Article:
Last Sunday when I was halfway through 5 sets of 15 barbell squats (apparently 65 lbs), my trainer looked at me and said, “When you’re done this, I’m loading up and you’re squatting 100 lbs.”
“Well, you’re already doing 65 no problem, so I think you can do it. I know you can.”
NO PROBLEM? Easy for him to say.
My first instinct was to look at him with disdain and flat out turn him down. The concept of putting that much weight on my back and taking my butt to the ground was totally whack. I mean seriously, 100 lbs? Two years ago when I was in the throes of Graves Disease, I didn’t weigh much more than that (I still haven’t had the courage to tell you all about my illness and why one of my eyes is bigger than the other).
Getting Over the Can’t: When Your Mind is All That Matters
But then as I stood there panting like a horse after a good race (because I wasn’t just doing squats I was suffering – joyfully – through a tri-set which included 25 lb single-arm dumbell overhead lifts and 35 lb kettlebell swings) I realized that he wasn’t going to take no for an answer. Just like the week before when I finished my box jumps and instead of congratulating me, he pulled out a taller box and said, “Ok, now jump on the higher one,” taking the next step was non-negotiable.
So I just went ahead and did as I was told.
And afterwards, as I stood there, smile on my face, after completing not ONE squat, but three, and not one set of three but two, and not 100 lbs but 105 lbs, I realized that the only thing had been stopping me from saying “Yes” the whole time was me.
I was my worst enemy. My greatest barrier to success.
Being truly poor at math and seriously athletically challenged, I have lived a life full of nos and I can’ts. My lack of ability in those areas has carried over into the rest of my life, and has often made me wary to try new things, take leaps into uncertainty, or to push the envelope (it’s seriously demoralizing to not be able to do a somersault. You don’t even know the half of it). Sure, a lot of my negative self-talk has been brought on by feelings of self-preservation. No matter how much I try to understand them, numbers are just a different language to me. And however much I don’t want it to be so, attempting complex dance moves or any sport involving a ball, rules, hills, ice, or other people is just not prudent (from a safety perspective).
But what I’ve recently realized is that I sometimes there ARE things I can do, even if I don’t think I can. That it’s actually my mind keeping me in my comfort zone and blocking me trying.
How did I figure this out? Was it some epiphany? An existential enlightenment? A spiritual awakening?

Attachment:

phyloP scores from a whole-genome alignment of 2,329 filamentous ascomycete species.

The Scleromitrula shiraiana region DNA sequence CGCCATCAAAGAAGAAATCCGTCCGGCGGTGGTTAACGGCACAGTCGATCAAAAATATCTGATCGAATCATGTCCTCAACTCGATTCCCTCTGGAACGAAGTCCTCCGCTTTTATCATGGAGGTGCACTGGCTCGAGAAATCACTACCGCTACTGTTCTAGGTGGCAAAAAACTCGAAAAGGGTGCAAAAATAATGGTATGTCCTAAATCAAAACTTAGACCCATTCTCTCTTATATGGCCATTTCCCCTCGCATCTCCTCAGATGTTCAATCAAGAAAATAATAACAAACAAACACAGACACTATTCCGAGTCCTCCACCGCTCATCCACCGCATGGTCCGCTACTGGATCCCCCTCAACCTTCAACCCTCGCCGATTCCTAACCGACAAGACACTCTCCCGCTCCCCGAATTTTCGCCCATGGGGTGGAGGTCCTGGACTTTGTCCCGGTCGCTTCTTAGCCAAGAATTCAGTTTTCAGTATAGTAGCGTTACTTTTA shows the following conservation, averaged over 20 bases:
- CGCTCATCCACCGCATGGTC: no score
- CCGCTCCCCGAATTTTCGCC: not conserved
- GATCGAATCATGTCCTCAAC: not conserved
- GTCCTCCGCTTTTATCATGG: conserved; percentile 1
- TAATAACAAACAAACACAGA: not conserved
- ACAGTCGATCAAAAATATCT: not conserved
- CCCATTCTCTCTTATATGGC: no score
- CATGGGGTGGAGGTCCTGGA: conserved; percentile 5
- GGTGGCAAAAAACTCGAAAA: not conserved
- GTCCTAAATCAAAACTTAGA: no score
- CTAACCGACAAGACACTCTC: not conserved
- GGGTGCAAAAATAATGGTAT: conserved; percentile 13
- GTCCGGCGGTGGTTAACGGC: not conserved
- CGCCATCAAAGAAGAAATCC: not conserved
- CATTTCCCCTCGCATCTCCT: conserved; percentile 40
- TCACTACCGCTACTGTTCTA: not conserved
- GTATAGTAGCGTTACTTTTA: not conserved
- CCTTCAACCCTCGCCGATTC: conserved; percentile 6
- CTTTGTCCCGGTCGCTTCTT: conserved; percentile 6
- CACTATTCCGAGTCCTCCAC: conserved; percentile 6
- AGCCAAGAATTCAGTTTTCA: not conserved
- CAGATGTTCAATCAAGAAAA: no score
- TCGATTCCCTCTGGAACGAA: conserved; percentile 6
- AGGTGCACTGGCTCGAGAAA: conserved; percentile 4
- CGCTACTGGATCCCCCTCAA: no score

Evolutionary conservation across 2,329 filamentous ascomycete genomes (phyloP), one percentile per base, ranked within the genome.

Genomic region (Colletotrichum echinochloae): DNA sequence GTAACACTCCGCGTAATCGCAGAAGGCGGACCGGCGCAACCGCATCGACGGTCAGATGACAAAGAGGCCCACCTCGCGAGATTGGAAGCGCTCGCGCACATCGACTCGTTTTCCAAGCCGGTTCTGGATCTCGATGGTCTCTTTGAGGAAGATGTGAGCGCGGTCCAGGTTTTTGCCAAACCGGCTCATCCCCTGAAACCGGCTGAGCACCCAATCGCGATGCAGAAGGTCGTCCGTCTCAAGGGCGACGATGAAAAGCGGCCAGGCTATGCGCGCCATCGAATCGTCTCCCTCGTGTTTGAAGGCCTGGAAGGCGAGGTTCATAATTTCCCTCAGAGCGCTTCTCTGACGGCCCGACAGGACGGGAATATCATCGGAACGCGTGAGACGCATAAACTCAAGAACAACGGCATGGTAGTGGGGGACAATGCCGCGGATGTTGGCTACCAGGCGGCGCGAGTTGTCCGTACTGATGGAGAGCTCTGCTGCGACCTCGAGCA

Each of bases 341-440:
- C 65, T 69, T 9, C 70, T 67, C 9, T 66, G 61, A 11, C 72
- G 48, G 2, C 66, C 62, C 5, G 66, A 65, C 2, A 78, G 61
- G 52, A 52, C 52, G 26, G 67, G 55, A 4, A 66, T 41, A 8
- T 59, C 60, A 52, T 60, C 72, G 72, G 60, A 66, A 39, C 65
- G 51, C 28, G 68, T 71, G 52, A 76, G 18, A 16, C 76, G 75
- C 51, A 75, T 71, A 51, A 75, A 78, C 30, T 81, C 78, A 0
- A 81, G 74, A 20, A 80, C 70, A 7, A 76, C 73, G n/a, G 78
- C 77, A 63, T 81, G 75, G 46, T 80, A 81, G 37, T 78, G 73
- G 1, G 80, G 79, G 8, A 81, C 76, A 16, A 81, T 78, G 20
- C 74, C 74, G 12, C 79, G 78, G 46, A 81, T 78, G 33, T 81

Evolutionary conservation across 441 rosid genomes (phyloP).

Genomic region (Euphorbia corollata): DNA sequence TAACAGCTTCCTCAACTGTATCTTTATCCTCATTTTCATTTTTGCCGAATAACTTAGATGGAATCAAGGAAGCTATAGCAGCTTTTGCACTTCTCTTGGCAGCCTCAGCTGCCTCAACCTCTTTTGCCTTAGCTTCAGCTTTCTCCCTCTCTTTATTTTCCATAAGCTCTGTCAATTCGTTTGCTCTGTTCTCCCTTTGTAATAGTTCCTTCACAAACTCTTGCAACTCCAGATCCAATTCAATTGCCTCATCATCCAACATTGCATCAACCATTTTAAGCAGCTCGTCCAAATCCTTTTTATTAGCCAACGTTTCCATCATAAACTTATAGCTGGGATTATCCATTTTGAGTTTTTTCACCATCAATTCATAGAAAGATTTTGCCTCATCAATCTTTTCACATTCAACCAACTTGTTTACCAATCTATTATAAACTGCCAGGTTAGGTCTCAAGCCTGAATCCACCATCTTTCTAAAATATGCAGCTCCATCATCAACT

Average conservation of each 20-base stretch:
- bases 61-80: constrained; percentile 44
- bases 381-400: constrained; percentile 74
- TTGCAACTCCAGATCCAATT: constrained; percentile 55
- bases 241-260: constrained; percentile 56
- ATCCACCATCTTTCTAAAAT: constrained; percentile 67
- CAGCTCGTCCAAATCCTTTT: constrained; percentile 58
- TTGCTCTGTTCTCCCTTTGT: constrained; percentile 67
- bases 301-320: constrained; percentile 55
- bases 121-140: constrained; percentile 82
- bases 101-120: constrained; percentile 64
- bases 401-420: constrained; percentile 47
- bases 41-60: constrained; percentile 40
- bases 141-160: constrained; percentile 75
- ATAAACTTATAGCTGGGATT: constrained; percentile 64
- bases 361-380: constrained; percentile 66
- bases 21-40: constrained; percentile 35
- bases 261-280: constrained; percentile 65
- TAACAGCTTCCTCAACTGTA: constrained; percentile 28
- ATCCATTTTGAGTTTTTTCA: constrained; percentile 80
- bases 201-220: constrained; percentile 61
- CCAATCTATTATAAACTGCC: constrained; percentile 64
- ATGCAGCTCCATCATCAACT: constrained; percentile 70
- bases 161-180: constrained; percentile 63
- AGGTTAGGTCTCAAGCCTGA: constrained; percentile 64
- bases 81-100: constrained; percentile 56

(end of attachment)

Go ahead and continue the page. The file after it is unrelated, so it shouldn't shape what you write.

It was a box. The box. The higher one.
As I said, the trainer pulled it out and told me to jump on it. It was literally ONE INCH higher than the one I had just easily (yeah, right) jumped on 36 times (classic 3 sets of 12). I stood in front of it, and I stared at it.
“I can’t do it.” I said out loud. “It’s too high.”
“No it’s not. You can do it. Just do it.”
“I can’t do it.” I went to jump on it and stopped. I stopped myself. The can’t just stopped me dead. I tried again. I bent my knees and got ready. Then I stopped. All I could see was me NOT doing it. I was visualizing myself out of jumping on that goddamn box. That’s when I realized it. It wasn’t that I actually couldn’t do what I wanted to do, but that I was telling myself that it was impossible. I could literally feel that mental roadblock. Sort of like an emotional R.I.D.E.
I was having none of that. It was unacceptable.
I took a deep breath. I stared at that box. And I visualized myself jumping on it. I saw myself on top of it. Then I took the leap. And landed. On it.
Four months ago when I started this fitness journey I thought it was going to be purely physical. I wanted to get back in shape, to avoid the perils of sitting all the time in my bed-desk. What I didn’t realize that it was going to be a psychological experience too. I’ve become so much stronger (not just in my muscles – although I gotta tell you, my shoulders are definitely looking pretty good). I can do 10 push-ups. I did a half-moon in yoga class (and about 1 second of crow!) I’ve attempted pull-ups, I own boxing gloves, and I wear my bruises like a boss.
Plus, I can do this.
I think next I’m going to try jumping out of a plane. Or maybe not. What if I forget to pull the string. Maybe I’ll just learn to ride a bike instead.
Are you stopping yourself from being able to do anything?